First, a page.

December 6, 2012
What car color is safest?
A 2003 British Journal of Medicine report concluded that silver cars are safest, 50% less likely to be involved in an accident.
I remember reading somewhere that green is the most dangerous car color.
[via John Kelly and the Washington Post]
Limited-Edition Surveillance Lamp
From the website:
This ironic work uses the typical appearance of a surveillance camera to create a striking standing lamp.
Not initially intended to make a political statement, this light received a lot of attention from political bloggers and media after its first exhibition at the 2008 Stockholm Furniture Fair and in hindsight, the designers are proud that their work has become part of the public discourse about surveillance in our society.
Production limited to 12 pieces.
Note — and image — added at 7:38 a.m. Friday, December 7 (9 hours/day after the post appeared. There's something rather wonderful and strange about this image — of all the thousands I've published here — being the one not to have made it to the screen first time around. It's almost as if it didn't want to be seen...).
Jack Kerouac meets William F. Buckley (1968)
Much more Kerouac video and audio here.
Cupcake Toothpaste — "Makes your breath frosting fresh"
From the website:
Brushing your teeth with real frosting kind of defeats the purpose, but with this Cupcake Toothpaste you get all the fabulous flavor of frosting — without another root canal!
Just put a dollop on your brush and after a few minutes of vigorous brushing your whole mouth will feel frosted!
2.5 ounce tube: $4.50.
Experts' Experts — Do different ways of using citrus peel to garnish cocktails produce different tastes?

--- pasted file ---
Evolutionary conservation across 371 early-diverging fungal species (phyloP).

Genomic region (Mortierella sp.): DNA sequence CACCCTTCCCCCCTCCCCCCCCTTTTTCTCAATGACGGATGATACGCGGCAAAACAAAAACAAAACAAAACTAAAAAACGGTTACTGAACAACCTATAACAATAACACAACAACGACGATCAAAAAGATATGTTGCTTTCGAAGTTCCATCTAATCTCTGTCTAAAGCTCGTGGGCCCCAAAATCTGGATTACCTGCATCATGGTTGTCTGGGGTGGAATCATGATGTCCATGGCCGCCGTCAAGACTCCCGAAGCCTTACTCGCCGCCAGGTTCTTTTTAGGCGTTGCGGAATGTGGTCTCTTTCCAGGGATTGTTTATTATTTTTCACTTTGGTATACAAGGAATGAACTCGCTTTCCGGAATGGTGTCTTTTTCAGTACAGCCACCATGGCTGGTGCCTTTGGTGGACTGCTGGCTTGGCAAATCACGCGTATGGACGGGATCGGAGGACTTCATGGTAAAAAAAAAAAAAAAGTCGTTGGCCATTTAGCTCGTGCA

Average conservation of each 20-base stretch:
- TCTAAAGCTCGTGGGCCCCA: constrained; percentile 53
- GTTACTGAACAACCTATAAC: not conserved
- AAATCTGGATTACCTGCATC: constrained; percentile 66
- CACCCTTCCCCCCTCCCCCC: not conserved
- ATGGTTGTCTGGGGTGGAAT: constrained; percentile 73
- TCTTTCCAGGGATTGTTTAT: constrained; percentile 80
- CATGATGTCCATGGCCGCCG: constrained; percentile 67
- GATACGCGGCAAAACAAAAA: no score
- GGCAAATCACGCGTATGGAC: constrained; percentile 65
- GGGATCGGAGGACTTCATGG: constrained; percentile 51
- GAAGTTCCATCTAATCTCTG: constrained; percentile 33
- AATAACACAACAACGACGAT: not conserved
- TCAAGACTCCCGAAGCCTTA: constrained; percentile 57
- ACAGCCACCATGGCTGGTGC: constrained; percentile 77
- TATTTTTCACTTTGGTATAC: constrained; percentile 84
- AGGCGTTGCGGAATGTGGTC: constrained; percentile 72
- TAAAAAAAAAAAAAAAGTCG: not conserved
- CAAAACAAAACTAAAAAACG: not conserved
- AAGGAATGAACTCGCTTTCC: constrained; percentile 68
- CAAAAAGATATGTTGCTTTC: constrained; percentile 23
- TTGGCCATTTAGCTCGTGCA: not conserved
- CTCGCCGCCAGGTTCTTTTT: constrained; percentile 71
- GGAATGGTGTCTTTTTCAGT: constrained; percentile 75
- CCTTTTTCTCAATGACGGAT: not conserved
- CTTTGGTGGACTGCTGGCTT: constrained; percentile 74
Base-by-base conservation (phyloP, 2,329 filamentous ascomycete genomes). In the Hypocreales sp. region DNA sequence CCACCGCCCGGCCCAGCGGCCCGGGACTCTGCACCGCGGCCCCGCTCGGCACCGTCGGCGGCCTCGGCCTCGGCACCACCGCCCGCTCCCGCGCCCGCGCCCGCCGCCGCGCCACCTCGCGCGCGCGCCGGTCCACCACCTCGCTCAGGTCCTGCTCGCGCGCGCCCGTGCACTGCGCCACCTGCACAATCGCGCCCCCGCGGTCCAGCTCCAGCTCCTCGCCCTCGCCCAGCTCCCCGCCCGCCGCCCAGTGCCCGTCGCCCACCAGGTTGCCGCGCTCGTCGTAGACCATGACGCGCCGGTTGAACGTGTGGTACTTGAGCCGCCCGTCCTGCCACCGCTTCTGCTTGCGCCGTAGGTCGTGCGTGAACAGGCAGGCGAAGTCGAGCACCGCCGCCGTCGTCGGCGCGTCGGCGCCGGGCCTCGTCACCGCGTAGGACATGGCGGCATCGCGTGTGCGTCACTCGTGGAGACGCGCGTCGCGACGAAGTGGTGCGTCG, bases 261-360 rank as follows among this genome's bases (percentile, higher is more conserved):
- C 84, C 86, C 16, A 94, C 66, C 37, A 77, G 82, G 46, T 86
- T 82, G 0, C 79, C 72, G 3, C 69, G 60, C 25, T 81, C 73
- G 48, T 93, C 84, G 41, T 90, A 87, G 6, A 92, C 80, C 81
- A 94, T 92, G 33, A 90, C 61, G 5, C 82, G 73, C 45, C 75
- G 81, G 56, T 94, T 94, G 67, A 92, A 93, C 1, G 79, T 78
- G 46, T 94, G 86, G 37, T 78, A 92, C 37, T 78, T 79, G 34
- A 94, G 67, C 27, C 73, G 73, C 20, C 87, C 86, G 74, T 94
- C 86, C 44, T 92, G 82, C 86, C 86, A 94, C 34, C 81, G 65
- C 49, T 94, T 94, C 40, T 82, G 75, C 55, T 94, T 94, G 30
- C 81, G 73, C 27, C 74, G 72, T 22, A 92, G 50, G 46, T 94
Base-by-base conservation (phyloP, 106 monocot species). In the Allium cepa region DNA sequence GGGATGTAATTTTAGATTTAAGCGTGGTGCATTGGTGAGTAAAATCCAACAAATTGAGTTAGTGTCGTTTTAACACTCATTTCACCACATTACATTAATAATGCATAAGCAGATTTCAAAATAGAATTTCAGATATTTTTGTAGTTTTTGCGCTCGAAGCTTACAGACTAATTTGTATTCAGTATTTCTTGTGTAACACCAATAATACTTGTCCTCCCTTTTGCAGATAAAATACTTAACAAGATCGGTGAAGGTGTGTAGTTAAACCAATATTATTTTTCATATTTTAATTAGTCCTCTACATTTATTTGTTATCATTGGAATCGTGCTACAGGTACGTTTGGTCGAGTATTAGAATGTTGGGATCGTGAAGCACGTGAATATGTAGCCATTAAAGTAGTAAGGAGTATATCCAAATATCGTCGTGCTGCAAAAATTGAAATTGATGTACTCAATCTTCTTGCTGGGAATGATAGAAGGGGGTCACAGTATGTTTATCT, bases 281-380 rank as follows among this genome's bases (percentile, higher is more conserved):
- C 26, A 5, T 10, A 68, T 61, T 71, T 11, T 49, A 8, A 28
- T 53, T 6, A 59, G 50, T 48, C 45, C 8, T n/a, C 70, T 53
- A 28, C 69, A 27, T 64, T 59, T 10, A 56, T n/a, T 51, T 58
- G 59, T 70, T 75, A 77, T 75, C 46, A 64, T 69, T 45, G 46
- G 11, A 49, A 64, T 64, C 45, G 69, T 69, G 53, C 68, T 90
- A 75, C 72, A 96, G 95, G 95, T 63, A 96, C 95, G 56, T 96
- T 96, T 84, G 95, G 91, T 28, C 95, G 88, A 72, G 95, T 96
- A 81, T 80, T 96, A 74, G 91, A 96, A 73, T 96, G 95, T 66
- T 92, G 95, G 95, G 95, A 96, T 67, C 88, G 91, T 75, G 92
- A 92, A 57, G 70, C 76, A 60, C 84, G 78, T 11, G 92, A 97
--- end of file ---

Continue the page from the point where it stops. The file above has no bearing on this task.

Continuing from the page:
Above, the lead question in the January & February 2013 issue of Cook's Illustrated's Notes From Readers section.
The good people at that magazine — as obsessive a group as ever existed outside Jony Ive's secret studio in Cupertino — drilled down deep as only they do to bring us all back enlightenment, in the form of the following reply.
There are three common citrus garnishes for cocktails: The first is a "twist, " a simple disk of citrus peel that is squeezed into the drink to release essential oils and then rubbed around the rim of the glass and discarded. The second is a "flamed twist," in which a flame is held between the drink and the peel so that when the peel is squeezed, its oils ignite briefly. The third type is a "swatch," a band of zest with a little pith attached that is twirled and placed in the drink. We made all three types of garnishes with orange peel and tasted each in a simple Negroni cocktail. We found that the twist contributed bright orange notes that enlivened the drink. The flamed twist offered sulfurous undertones and had a somewhat subdued orange fragrance. The swath added citrus notes along with mild bitterness from the pith. In sum, fancy citrus garnishes are more than just ornamental: Your choice should hinge on the flavor profile you're trying to create.
OTHER PEOPLE HAVE BETTER BAGS
Canvas, designed by Reed Wilson.
17" x 13" x 6".
Mind the gap while you sit in the fun seat eating Shepherd's Pie
From creatingclever.com: "Unknown pranksters with a wonderful English sense of humour have been adding their own stickers to the Central Line of the London Underground. I love the Shepherd's Pie one (replacing Shepherd's Bush which really is a place). These would make my journey more entertaining. The anonymous group have a website and a Facebook group where you can post suggestions. Yes I know they are going to get in trouble when they are caught, but they are using their clever — and I love that."
"And yes, I deliberately left a 'u' in humour. I'm writing about London, it seemed apt to do so."
[via reader Michael White. More like this, please, kind sir.]